Weeks after a cyberattack crippled the computer systems of the San Bernardino County Sheriff’s Department, county officials confirmed that the hackers had been paid a $1.1 million ransom.
The ransomware attack, discovered in early April, forced the department to temporarily shut down some of its computer systems, including email, in-car computers, and several law enforcement databases. , including the system deputies use for background checks.
After negotiating with the hackers, San Bernardino County paid less than half of the total amount – $511,852 – and its insurer paid the rest, said David Wert, a county spokesman.
“Balanced and consistent with how other agencies have handled these types of situations, this has been identified as a responsible process,” Wert said.
Ransomware attacks on public institutions such as cities, school districts, and hospitals have increased sharply in the United States in recent years. Government computer networks can contain many stores of sensitive data and often have less robust protection than large corporate networks.
In one ransomware attack, hackers steal or block access to key files or data, and then demand payment in exchange for their return or recovery. Such attacks may also involve threats that expose sensitive information, such as Social Security numbers and credit card numbers, if the victim fails to pay.
The FBI says it does not pay ransom in such attacks and advises victims not to do the same.
Paying ransoms for hacks involving law enforcement agencies is extremely rare, in part because of who might be, said Clifford Neuman, director of USC’s Center for Computer Systems Security. receive the end of the transaction.
“If you’re paying with crypto, you don’t know who you’re paying,” Neuman said. “It could be a sanctioned entity, whether it’s Iran, whether it’s North Korea, whether it’s a terrorist organization.”
And, Neuman says, there are optical aspects to think about. Being hacked is a shame for any organization, but “even more embarrassing when the police make this decision. They were supposed to keep everyone safe, and here they are, paying the ransom for criminals.”
According to law enforcement sources familiar with the incident, the hackers targeting the San Bernardino County Sheriff’s Department worked outside Eastern Europe.
The hackers have ties to a larger network of Russian hacking activities that regularly target US entities and extort payments designed to be untraceable, source said.
Police Department spokeswoman Gloria Huerta said the extent of the attack, including whether sensitive information was compromised or stolen, is still under investigation.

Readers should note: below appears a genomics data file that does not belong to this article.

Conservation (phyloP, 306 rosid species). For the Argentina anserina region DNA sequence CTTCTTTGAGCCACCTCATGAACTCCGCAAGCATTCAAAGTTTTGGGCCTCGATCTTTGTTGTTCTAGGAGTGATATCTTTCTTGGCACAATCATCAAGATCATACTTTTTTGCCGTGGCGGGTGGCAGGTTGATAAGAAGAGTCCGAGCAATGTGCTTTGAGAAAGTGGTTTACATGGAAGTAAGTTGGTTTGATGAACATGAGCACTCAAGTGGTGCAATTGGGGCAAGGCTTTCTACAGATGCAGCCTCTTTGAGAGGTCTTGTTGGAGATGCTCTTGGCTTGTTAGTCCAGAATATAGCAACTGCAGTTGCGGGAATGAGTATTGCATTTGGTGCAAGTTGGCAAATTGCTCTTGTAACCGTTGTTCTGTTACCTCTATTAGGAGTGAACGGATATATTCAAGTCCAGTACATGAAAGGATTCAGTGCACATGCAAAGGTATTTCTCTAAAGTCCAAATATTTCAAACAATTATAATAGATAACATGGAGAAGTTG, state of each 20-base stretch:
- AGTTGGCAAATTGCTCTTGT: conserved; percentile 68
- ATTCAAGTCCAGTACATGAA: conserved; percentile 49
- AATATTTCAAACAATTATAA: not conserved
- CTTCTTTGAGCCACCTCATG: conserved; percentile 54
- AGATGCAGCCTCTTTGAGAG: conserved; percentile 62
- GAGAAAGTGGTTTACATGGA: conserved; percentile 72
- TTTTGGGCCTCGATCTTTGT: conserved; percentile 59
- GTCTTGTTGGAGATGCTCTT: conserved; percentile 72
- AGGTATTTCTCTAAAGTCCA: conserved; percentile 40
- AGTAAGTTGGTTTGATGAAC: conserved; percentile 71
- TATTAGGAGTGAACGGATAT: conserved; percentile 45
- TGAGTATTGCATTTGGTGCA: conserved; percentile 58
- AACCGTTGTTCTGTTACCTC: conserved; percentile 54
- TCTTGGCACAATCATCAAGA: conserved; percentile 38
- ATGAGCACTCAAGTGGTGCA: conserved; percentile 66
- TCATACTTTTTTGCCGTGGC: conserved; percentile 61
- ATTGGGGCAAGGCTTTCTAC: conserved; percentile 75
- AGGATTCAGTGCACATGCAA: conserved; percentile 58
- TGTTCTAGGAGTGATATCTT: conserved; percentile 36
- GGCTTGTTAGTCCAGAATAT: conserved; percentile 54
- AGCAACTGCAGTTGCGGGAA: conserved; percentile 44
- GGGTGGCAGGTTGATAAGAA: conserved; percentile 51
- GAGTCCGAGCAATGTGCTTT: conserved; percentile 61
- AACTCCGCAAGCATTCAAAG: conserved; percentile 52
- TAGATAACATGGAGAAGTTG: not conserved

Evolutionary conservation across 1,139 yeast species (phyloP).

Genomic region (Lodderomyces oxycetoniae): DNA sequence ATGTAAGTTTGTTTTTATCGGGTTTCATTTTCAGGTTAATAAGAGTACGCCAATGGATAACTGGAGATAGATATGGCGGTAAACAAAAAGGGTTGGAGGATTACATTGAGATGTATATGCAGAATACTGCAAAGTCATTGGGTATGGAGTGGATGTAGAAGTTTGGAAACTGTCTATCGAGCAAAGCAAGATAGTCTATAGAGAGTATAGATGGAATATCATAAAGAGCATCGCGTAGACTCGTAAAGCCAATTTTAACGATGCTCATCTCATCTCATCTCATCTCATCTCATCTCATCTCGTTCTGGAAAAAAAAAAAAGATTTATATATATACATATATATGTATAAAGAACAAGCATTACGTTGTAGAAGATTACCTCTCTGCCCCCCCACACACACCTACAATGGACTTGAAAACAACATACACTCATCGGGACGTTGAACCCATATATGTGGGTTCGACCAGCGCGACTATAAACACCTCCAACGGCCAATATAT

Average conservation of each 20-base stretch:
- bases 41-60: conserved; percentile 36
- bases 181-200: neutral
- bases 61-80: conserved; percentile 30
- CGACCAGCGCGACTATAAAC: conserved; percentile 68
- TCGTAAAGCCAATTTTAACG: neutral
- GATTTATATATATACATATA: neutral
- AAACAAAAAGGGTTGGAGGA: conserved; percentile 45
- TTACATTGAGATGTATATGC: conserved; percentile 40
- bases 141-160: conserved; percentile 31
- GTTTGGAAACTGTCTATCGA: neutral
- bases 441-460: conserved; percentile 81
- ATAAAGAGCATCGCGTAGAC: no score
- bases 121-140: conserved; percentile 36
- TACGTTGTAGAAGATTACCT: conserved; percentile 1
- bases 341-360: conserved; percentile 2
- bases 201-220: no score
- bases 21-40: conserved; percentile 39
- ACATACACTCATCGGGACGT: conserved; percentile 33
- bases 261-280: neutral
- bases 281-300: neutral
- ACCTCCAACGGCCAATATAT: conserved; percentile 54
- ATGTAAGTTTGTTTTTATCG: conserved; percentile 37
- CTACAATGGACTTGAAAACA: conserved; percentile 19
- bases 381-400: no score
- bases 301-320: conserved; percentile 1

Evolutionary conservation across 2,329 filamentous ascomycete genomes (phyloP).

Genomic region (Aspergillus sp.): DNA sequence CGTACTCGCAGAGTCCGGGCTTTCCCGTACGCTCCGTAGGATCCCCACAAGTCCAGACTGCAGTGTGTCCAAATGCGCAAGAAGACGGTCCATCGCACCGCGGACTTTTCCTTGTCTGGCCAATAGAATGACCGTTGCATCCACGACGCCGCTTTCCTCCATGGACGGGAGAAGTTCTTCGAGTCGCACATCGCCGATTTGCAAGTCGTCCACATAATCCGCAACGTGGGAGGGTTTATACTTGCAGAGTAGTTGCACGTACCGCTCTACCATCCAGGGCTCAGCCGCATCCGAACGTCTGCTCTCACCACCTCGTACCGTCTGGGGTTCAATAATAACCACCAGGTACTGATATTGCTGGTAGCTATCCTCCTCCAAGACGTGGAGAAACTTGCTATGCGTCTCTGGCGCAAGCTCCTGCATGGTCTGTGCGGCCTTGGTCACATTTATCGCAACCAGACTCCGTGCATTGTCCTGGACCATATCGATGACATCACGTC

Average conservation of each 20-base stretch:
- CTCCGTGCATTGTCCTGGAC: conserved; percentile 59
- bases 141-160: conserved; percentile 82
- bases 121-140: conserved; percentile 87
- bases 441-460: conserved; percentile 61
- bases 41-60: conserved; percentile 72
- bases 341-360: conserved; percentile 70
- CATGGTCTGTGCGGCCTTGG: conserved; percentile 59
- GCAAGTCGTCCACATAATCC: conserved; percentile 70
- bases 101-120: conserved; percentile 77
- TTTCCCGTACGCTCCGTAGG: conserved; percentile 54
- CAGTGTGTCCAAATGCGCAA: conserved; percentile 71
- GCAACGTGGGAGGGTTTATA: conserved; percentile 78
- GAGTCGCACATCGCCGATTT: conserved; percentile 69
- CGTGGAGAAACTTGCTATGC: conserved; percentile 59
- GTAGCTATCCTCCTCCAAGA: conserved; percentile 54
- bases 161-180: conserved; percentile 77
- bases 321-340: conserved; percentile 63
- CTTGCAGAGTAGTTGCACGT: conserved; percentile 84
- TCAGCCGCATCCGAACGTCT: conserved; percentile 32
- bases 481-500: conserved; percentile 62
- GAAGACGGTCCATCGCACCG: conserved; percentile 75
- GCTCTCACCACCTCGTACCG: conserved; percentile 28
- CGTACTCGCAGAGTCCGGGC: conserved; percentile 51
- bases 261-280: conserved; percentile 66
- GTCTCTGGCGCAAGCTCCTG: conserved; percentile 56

Wert said the county and its insurance company have agreed to pay a $1.1 million ransom to “restore the full functionality of the system and secure any data related to the breach.”
Wert said the county’s portion of the money comes from the county’s risk management division. He declined to say when the ransom had been paid, “out of concern that it could affect an ongoing criminal investigation.”
It is not clear who authorized the ransom payment.
“The question is what did they pay for and why?” Brett Callow, a threat analyst at Emsisoft, an antivirus company. “To get the decryption key because they have no other way to recover the data? For a petty promise that stolen data will be destroyed? Both?”
Smaller departments and cities have been quietly pay the ransom Over the past few years, but few have been as well known as San Bernardino County, said Horace Frank, a former assistant superintendent of the Los Angeles Police Department.
The risk of agreeing to a ransom, he said, is that “the payment could encourage criminals”.
By 2022, nearly half of state and local governments hit by ransomware paid hackers, one of the highest rates of any industry, according to a report. worldwide survey by British software security firm Sophos. Governments are second only to K-12 schools, having paid in 53% of cases.
In the fall of 2018, the city of Azusa in the San Gabriel Valley paid 65,000 dollars through its cybersecurity firm to regain access to 10 Azusa Police Department servers that had been encrypted by hackers.
Two and a half years later, hackers target Azusa’s Police Department againposted seven gigabytes of records on the so-called dark web.
These documents include officer salary records, a spreadsheet that ostensibly identifies Azusa gang members along with their nicknames, crime scene photos and investigative reports mentioning the suppliers. provide confidential information.
Baltimore took months to recover from a 2019 cyberattack that damaged city computers, blocked employees’ email access and prevented residents from paying city bills like parking tickets and property taxes. produce. The city spent about $18 million on restoration costs.
A few days after the Baltimore hack, a ransomware attack brought down the computer network of Imperial County, east of San Diego.
A note that emerged online after the incident demanded the equivalent of $1.2 million in Bitcoin in exchange for restoring access to the system, The Times reported at the time. County refused to pay.
County officials later estimated that the hack generated more than $1.9 million in recovery costs, although some of the costs were covered by insurance.
At the height of the COVID-19 pandemic, in June 2020, hackers encrypted several computer servers at the UC San Francisco medical school with malware, rendering the system unusable.
The university hired a consultant to negotiate a ransom. Ultimately, the school paid $1.14 million — at the time, the equivalent of 116 Bitcoins — to restore access to the school’s data.
The university did not respond to a request for comment from The Times. Immediately after paying the ransom, officials said in a statement that the information is “critical to some of the academic work we pursue as a university in the public interest.”